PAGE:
Plant-based seafood producer New School Foods has recently showcased its proprietary, scalable technologies that can produce whole-cut fish alternatives that look and cook like conventional seafood. In addition to demonstrating its tech for the plant-based meat industry, the company also announced $12 million in seed funding from global investors including Lever VC, Blue Horizon, Hatch, Good Startup, Alwyn Capital, Joyance Partners, as well as grants from multiple agencies, including Protein Industry Canada.
For three years New School Foods CEO Christopher Bryson invested heavily in academic R&D projects with some of the world’s leading food science universities and identified a scalable platform that delivers a number of firsts for the meat alternative industry:
- Muscle fibres, made from plants: replicates the diameter, length, strength and structure of fish muscle fibres to deliver the same texture and mouthfeel to diners.
- Whole-cut scaffolding: fillets that combines directionally aligned muscle fibres with plant-based connective tissue, fats, colours and flavours.
- Raw-to-cooked: unlike nearly all other products in the market that are pre-cooked by production, New School Foods’ cold-based processing technology creates a filet that starts raw and transforms like fish upon cooking.
- Scalable by design: Unlike many other new food processing technologies, New School Foods’ process uses off-the-shelf equipment from adjacent industries, providing a superior ability to scale more globally.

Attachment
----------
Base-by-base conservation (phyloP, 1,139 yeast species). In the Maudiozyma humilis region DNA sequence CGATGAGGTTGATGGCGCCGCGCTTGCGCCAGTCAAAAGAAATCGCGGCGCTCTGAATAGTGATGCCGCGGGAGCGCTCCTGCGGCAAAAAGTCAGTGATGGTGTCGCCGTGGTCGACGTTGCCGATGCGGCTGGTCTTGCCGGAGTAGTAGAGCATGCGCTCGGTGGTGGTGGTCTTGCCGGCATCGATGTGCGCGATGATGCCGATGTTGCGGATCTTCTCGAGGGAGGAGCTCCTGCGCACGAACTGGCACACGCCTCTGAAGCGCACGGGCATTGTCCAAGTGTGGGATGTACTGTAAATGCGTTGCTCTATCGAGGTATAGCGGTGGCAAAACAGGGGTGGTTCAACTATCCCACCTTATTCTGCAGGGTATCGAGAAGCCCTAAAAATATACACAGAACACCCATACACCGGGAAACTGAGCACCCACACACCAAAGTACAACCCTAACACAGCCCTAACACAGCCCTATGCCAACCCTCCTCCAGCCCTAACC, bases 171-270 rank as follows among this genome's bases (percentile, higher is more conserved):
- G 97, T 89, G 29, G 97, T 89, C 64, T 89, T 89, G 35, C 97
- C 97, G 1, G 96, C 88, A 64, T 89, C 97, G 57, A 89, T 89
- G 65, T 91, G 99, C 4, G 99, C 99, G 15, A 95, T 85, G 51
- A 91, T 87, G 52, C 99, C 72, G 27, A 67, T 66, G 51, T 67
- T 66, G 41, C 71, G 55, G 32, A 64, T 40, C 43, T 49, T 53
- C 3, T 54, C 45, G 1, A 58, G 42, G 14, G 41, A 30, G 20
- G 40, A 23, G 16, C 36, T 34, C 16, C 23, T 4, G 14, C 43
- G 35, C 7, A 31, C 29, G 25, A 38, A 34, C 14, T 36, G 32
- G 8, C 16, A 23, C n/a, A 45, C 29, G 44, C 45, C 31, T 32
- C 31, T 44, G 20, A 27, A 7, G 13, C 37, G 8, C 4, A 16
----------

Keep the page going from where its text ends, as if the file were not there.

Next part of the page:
The alternative protein market at large has yet to tackle the biggest opportunity: whole cuts, which represent a majority of meat sales in North America. Whole cuts come with a host of complex challenges like texture, connective tissue, muscle fibres and other macrostructures that exist in animal proteins.
Whereas established production methods like high-moisture extrusion use high temperatures that pre-cooks the food and denatures the proteins, New School Foods’ technology uses a series of cold-based processes, yielding a product that is “raw” and transitions to cooked, keeping the cooking experience as close as possible to ordinary salmon.
“The next frontier of meat alternatives is whole cuts, and from day one we understood that New School Foods needed to solve two heavily connected issues: the quality of the meat alternatives in-market, and the limited toolkit our industry uses to produce them,” said Chris Bryson, CEO and founder of New School Foods. “What’s generally available for consumers now are rubbery, ground, pre-cooked products that will not convince the average customer to change their lifelong habits.”
New School Foods will continue focusing on research and development, using the $12 million raised in seed funding to expand the team of food scientists, scale up its scaffolding technology and build out a research and production facility.
“We are excited to work with New School Foods. Their unique and novel texturisation solutions will be able to play an important role in increasing consumer adoption of plant-based seafood," said Georg Baunach, co-founder of Hatch. "Current offerings in the market don’t provide the experience which consumers are looking for. Chris and his team have the opportunity to change this at scale.”
New School Foods is also announcing the launch of a chef-only pilot programme as they expect to launch their salmon alternative in numerous restaurants across North America in 2023. Chefs interested in joining can apply here.
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